Alice Walker in “Everyday Use” uses the symbolism behind the guilt to demonstrate character perspectives and values. In my primary source “Everyday Use” Dee speculates that Maggie doesn't even admire the quilts as she does, in the short story Dee states on page 320, line 66-67, “‘Maggie can’t appreciate these quilts!’” This is an assumption that Dee makes, to make it seem like Maggie doesn't have the amount of appreciation she has for the quilts. In reality, Dee is just being selfish, and not taking the moment to understand why Maggie may want these quilts. Dee’s perspective on this is, she believes that she should have the quilts, and to do so, she will make up things about Maggie. In secondary source, Kathleen Wilson describes how Maggie holds the quilts close to her heart.
Great “Manipulation” Deception can present itself as a white shadow, pure and innocent while molding into the true evil within the darkness. In Great Expectations by Charles Dickens, women are viewed as deceitful and wicked individuals who are always seeking more whether wealth or a higher class level. Miss Havisham is the independent mother figure who is apart of this upper-class, living in the Satis House with her daughter Estella. Havisham mislead youth, due to her ambition and vindictiveness towards men, as way to satisfy the lack of attention and affection she had in her life while presenting the acts of individuals being inevitably wicked. Miss Havisham pushed Pip towards Estella to fulfill the passion she had once knew as her own.
In the story “Everyday Use” by Alice Walker, a change in her daughter, Dee, causes Mama to grow a new appreciation for her often overshadowed daughter, Maggie. While Dee has returned to her home more educated, she has become ignorant to who she really is, causing a change in the attitudes of the characters towards each other. The new background that Dee has created for herself presents a sense of irony as her rise in education has resulted in her loss of knowledge about the world that she grew up in. After Mama refuses to allow Dee to take her grandmother’s old quilts because she promised them to Maggie, Dee claims that “Maggie can’t appreciate these quilts... She’d probably be backward enough to put them to everyday use” (926). From the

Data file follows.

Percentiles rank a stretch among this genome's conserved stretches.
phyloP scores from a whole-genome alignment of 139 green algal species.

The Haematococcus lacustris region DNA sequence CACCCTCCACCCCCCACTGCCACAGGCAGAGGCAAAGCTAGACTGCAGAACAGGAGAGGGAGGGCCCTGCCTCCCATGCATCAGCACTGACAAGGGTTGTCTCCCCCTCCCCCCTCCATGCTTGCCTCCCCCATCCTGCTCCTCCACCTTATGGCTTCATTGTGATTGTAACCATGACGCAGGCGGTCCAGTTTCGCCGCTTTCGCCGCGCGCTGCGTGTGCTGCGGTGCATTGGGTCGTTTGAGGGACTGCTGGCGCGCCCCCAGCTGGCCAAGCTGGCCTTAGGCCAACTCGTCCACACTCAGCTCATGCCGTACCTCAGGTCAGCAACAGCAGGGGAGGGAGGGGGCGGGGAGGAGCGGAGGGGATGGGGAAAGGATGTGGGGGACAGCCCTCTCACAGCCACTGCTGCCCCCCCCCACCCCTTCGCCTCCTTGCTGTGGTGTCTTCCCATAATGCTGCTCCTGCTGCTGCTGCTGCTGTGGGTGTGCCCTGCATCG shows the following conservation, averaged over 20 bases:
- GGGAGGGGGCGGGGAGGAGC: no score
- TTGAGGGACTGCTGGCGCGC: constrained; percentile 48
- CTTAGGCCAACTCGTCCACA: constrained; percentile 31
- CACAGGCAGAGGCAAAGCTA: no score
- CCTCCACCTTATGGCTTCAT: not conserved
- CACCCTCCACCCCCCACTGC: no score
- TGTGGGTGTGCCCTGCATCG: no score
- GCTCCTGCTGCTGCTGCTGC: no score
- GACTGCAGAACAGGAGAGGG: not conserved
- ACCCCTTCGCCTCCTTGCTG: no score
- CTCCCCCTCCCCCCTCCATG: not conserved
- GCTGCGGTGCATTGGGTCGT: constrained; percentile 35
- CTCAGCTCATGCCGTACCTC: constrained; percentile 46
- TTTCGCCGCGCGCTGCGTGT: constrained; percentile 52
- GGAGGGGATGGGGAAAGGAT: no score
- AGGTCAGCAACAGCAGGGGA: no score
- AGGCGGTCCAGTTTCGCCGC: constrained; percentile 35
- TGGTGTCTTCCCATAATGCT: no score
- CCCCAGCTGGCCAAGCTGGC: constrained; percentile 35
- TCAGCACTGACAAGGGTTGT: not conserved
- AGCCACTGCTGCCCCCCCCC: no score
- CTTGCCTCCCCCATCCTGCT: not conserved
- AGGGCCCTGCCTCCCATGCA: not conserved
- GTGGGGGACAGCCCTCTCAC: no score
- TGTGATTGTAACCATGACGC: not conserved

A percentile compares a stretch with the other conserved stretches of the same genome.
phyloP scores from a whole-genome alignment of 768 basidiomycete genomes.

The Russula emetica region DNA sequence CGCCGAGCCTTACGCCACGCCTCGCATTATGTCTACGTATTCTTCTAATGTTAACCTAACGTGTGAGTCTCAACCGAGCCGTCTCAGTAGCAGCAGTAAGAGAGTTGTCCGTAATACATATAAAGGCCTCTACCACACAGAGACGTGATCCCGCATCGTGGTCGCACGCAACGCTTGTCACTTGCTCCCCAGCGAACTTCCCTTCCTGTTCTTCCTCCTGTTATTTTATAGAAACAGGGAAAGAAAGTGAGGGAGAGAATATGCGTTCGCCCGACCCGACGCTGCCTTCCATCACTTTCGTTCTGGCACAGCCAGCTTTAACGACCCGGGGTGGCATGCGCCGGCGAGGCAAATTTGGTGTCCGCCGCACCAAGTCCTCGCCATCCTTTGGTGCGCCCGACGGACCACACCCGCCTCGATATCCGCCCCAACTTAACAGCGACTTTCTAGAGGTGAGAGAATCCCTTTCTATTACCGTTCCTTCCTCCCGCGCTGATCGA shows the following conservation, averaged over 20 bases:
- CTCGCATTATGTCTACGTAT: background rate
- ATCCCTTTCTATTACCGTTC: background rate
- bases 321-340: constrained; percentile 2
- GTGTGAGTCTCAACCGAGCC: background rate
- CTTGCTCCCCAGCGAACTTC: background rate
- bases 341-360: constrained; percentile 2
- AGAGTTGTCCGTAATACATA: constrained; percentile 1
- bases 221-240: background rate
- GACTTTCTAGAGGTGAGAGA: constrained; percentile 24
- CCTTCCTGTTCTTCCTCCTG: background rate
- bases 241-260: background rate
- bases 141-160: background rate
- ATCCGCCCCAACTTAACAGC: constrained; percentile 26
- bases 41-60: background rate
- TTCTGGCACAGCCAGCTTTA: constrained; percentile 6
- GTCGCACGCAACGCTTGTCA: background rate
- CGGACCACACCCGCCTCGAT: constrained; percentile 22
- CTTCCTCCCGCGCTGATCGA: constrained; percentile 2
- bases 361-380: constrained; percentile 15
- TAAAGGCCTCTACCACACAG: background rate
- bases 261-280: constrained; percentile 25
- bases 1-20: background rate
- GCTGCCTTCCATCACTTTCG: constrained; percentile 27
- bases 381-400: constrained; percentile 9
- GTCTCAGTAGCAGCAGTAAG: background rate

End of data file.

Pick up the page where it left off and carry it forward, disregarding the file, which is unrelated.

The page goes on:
Dee says “Hang them” (Everyday Use). Referring to the quilts she yells at her mom because she think that Maggie will actually use them and ruin them. Dee just wants to use them for decorations. Dee is not seeing the sentimental value behind the quilts. How other’s see different cultures can be seen by those people in a whole new world than their own culture.
However, women have more realistic and reachable dreams and choose their journey more carefully to get the most out of life and the road to the horizon. The author uses the motifs of the horizon and the road to demonstrate the importance and simplicity of life and to enjoy it while it lasts. To begin, the author uses the motif of the horizon to demonstrate the importance of simplicity in life. The main character Janie was able to go “to the horizon and back” (Hurston 191) because she had set realistic goals for herself. Her grandmother had always wanted her to sit up in the high chair of society because her own life had been ruined by tragedy and slavery.
Mama dreams of reconciling with Dee on a television program where she embraces her “with tears in her eyes” (494). Although Mama’s dislike of Dee grows throughout the story, she never tells lies about her. In fact, she tries to make both daughters happy in the end, giving the home-made blankets to Maggie and telling Dee to “take one or two of the others” (499). In addition, the reader gains much insight into Mama’s character when she shares her feelings before snatching the blankets from Wangero: “When I looked at her like that something hit me in the top of my head and ran down to the soles of my feet. Just like when I’m in church and the spirit of God touches me and I get happy and shout” (499).
Her greed for food causes her to make egotistic decisions which may be the reason for her death later on in the tale. Hansel and Gretel are faced with temptation when they come across the witch’s house deep in the forest, “[t]he old woman had only pretended to be so kind… she was a wicked witch who waylaid children and had built her house out of bread to entice them” (145). It is their temptation that leads them into a precarious situation, which almost brings them to their death. The children find a particular temptation in not the foods that are the most filling, but those that are the sweetest, something to question when they claim to be so hungry: “‘I’ll take a piece of the roof. You Gretel, had better take some of the window; it’s sweet.’” (145).